Travel Writing course on January 2014 in Cusco, Peru at Machu Pichu. Photo Credit: Peru Travel Reporting Class
“I love journalism. I love to share with people and share people’s stories. That’s why I am here. I like to be able to help them.”
If you read her work, watch her report or speak with her, you would have no idea Sylvia Oben began speaking English only six years ago when she began pursuing her bachelor’s degree at Purdue University.
Although Oben started to learn English in her home country of Puerto Rico, she said she wanted to go to college to become more bilingual. It was while earning her mass communications degree that Oben said she knew she wanted to be a journalist because she wanted to be a voice for the people. With English as her second language, Oben said she wanted to use journalism as an outlet to not only help others understand the news regardless of their language, but to also share the stories of those who cannot speak English.
Working as a volunteer at a networking event for National Association of Hispanic Journalists at WBEZ. Photo Credit: From Sylvia Oben
“My Spanish language has been helping me a lot because many people here in Chicago speak Spanish and some people don’t speak English,” Oben said. She added that it gives her an advantage to report the story before other reporters since she speaks Spanish and they don’t.
Oben has also used her first language to her advantage within Columbia’s program—she reported on immigration during her state and national public affairs course.
“For me it’s not a language barrier, I call it a challenge,” Oben said. “[Speaking Spanish has] been so helpful to me. I enjoy to do my work in Spanish since it’s my first language.”
Interviewing the candidate for U.S. Congress, Hector Concepcion (R-4th District) at the Bruce Rauner Primary party on March 18. Photo Credit: Veronica Rios
Oben said she likes to be a journalist to not only inform the public and share people’s stories, but to also act as a translator between the source and the public audience. She said she listens and reports in Spanish, but tells the story in English.
The hands-on focus of the Journalism MA program is what drew Oben to Columbia.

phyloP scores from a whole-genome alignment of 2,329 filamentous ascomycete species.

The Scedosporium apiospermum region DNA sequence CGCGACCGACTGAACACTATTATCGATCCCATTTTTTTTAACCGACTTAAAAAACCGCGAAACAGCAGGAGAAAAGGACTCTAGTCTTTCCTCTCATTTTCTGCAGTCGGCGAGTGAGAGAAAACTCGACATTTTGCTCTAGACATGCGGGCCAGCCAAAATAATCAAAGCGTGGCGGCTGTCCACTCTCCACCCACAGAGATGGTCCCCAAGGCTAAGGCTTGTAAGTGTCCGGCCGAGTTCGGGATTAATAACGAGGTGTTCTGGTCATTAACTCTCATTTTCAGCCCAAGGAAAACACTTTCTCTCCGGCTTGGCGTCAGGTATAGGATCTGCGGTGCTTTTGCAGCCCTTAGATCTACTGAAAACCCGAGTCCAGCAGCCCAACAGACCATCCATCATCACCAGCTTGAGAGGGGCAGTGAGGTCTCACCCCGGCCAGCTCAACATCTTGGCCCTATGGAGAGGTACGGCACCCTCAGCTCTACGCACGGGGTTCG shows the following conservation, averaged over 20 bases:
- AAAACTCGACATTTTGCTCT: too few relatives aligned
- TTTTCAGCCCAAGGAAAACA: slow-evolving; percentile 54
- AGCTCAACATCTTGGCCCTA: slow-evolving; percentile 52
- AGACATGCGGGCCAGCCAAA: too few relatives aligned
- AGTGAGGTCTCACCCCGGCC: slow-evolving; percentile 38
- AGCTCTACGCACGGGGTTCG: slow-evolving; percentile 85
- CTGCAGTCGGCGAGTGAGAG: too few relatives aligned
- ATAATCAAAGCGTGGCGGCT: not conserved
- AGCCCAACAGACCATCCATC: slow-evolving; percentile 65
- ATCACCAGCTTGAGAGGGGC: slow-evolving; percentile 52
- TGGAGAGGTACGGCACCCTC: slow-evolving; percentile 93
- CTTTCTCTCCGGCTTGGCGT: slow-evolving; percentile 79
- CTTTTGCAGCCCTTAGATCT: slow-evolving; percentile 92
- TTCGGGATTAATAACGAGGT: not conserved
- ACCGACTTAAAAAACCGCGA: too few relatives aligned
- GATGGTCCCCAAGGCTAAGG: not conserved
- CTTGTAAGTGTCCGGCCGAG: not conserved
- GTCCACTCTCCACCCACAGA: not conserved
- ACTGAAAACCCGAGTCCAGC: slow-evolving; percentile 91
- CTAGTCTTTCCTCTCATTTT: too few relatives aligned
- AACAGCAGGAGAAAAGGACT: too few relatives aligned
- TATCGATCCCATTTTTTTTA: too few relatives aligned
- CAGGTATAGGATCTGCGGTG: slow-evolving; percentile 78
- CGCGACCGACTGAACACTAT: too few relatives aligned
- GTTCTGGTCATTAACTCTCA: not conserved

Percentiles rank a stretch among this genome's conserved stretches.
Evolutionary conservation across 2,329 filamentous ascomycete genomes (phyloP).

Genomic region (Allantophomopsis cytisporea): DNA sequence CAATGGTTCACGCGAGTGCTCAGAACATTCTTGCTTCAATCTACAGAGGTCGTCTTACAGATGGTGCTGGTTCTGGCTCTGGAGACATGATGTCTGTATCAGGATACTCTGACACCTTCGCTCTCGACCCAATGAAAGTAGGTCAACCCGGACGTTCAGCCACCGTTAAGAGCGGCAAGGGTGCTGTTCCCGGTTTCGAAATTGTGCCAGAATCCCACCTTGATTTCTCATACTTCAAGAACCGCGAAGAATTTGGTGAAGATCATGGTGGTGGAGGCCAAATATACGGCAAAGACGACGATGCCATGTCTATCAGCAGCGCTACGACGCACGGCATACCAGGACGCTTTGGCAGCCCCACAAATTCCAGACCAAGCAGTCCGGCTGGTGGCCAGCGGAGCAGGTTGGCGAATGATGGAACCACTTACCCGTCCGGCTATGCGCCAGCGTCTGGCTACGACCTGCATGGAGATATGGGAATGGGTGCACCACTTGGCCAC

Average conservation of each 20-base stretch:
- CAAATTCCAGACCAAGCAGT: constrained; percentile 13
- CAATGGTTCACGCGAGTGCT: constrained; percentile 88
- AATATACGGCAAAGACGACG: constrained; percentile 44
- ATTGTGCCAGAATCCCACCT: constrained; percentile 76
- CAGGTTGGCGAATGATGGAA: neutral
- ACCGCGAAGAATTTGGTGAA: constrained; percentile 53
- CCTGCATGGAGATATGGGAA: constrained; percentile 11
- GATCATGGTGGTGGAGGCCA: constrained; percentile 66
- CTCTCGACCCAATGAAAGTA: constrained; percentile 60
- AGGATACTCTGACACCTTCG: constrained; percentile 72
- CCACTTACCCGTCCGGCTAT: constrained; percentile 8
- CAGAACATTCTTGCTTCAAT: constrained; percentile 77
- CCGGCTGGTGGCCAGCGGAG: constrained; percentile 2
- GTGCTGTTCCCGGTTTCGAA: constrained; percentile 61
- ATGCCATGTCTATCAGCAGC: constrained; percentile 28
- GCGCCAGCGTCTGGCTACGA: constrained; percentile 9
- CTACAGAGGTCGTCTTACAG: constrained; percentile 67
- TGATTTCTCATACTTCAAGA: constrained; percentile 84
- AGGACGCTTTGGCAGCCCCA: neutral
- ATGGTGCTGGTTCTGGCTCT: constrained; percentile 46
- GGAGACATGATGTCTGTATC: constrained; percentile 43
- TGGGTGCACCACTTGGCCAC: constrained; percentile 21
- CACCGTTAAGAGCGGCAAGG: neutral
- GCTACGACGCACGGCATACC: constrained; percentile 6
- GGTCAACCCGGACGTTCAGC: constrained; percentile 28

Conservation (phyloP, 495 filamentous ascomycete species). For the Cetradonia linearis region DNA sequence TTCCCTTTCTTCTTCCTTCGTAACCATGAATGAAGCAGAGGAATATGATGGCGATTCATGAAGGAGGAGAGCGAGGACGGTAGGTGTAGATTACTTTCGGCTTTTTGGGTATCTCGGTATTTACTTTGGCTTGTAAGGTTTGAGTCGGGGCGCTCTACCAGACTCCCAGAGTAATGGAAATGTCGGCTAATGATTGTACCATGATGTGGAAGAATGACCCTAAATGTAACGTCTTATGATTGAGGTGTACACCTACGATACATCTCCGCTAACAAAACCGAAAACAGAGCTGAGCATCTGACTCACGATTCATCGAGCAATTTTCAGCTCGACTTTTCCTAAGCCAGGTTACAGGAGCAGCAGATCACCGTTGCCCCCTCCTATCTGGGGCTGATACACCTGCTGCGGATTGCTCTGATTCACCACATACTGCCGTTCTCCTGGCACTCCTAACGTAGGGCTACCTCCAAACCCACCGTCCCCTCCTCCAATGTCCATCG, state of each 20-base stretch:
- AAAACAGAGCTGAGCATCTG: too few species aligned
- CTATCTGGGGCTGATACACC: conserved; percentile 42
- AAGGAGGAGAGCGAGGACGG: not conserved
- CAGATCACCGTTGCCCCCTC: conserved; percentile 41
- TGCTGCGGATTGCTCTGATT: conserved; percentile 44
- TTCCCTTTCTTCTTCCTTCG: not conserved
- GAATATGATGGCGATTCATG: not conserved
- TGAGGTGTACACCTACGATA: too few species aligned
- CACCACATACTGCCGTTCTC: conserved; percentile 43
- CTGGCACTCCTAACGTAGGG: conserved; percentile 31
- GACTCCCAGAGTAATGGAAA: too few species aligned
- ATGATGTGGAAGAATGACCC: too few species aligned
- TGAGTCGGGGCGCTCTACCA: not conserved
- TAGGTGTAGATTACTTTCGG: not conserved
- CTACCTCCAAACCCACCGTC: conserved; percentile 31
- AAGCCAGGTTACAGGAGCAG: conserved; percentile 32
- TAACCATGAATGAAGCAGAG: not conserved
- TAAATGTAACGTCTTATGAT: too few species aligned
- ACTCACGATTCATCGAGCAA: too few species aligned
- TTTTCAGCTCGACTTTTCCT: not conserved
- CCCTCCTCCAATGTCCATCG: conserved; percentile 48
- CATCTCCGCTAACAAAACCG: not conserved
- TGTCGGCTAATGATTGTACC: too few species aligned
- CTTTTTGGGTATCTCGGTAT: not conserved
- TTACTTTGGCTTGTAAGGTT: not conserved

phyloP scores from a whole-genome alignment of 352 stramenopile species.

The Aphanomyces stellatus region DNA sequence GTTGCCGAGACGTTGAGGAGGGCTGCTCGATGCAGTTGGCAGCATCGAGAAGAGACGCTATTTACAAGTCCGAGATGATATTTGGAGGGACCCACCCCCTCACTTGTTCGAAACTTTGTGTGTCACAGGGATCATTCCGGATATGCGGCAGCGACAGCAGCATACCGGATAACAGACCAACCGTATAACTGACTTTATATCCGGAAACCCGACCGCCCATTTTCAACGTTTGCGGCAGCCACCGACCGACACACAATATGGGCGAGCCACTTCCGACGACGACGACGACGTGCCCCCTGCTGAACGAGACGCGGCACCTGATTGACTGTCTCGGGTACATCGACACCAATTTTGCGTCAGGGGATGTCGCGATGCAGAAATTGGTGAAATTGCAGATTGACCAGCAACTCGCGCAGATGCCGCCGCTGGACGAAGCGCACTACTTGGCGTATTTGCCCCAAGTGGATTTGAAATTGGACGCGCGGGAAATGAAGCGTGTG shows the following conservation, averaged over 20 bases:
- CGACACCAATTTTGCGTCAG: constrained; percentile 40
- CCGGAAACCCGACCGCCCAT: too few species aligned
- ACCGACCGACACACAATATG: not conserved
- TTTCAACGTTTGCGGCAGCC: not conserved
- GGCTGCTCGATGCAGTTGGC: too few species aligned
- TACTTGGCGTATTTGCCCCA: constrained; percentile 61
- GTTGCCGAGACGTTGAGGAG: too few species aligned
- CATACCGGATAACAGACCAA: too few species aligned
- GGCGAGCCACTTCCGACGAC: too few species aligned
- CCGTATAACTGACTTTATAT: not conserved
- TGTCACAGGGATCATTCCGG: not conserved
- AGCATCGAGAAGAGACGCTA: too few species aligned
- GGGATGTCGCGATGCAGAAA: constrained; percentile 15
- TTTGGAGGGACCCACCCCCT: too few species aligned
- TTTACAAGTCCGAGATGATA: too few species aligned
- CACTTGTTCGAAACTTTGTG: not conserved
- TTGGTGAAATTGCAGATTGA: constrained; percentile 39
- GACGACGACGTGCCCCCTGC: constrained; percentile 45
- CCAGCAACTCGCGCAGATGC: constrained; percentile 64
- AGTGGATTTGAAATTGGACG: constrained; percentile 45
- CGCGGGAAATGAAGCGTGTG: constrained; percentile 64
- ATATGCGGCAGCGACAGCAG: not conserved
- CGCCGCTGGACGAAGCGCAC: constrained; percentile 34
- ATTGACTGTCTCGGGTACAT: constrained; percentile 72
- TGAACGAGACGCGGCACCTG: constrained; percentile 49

“I feel every student can learn something new,” Oben said “It’s not like your bachelor’s, here you go there [to report]. I don’t feel like a student anymore, I feel like a professional journalist.”
Oben said when she’s out reporting her sources know and recognize the value of Columbia’s program. She added that she has gained many hands-on experiences in her course assignments and through her job with La Raza newspaper.
Oben’s first published article at La Raza newspaper in 2012. Photo Credit: Sylvia Oben
Following Oben’s 6-month internship with the publication, her boss offered her a freelance reporter and social media manager position.
“I love it,” Oben said. “I love everything that has to do with social media. I think this has been so helpful.”
Although Oben said her dream job is to be in front of the camera as a Spanish TV reporter, she said she knows how competitive the field can be.
Working for Univision Chicago (TV Spanish network) at Fiesta del Sol event. Photo Credit: From Sylvia Oben
Oben added that Columbia’s multimedia focus has been helpful to gain experience in different media outlets, which will make her more marketable upon graduation.
Reporting Spanish news for WindyCityWebcast.tv in the summer of 2013. Photo Credit: Sylvia Oben
Oben said no matter the media outlet, she will always love working as a journalist. She added that sometimes she comes away learning more about that person than she did before she went into the interview.
“I really love to talk to people and share experiences. I love to hear about their story and I love to be their voice,” Oben said.
Travel writing classmates at El Comercio newspaper in Peru. Photo Credit: From Sylvia Oben
Student Spotlight: Sylvia Oben
“I love journalism. I love to share with people and share people’s stories. That’s why I am here. I like to be able to help them.” If you read her …
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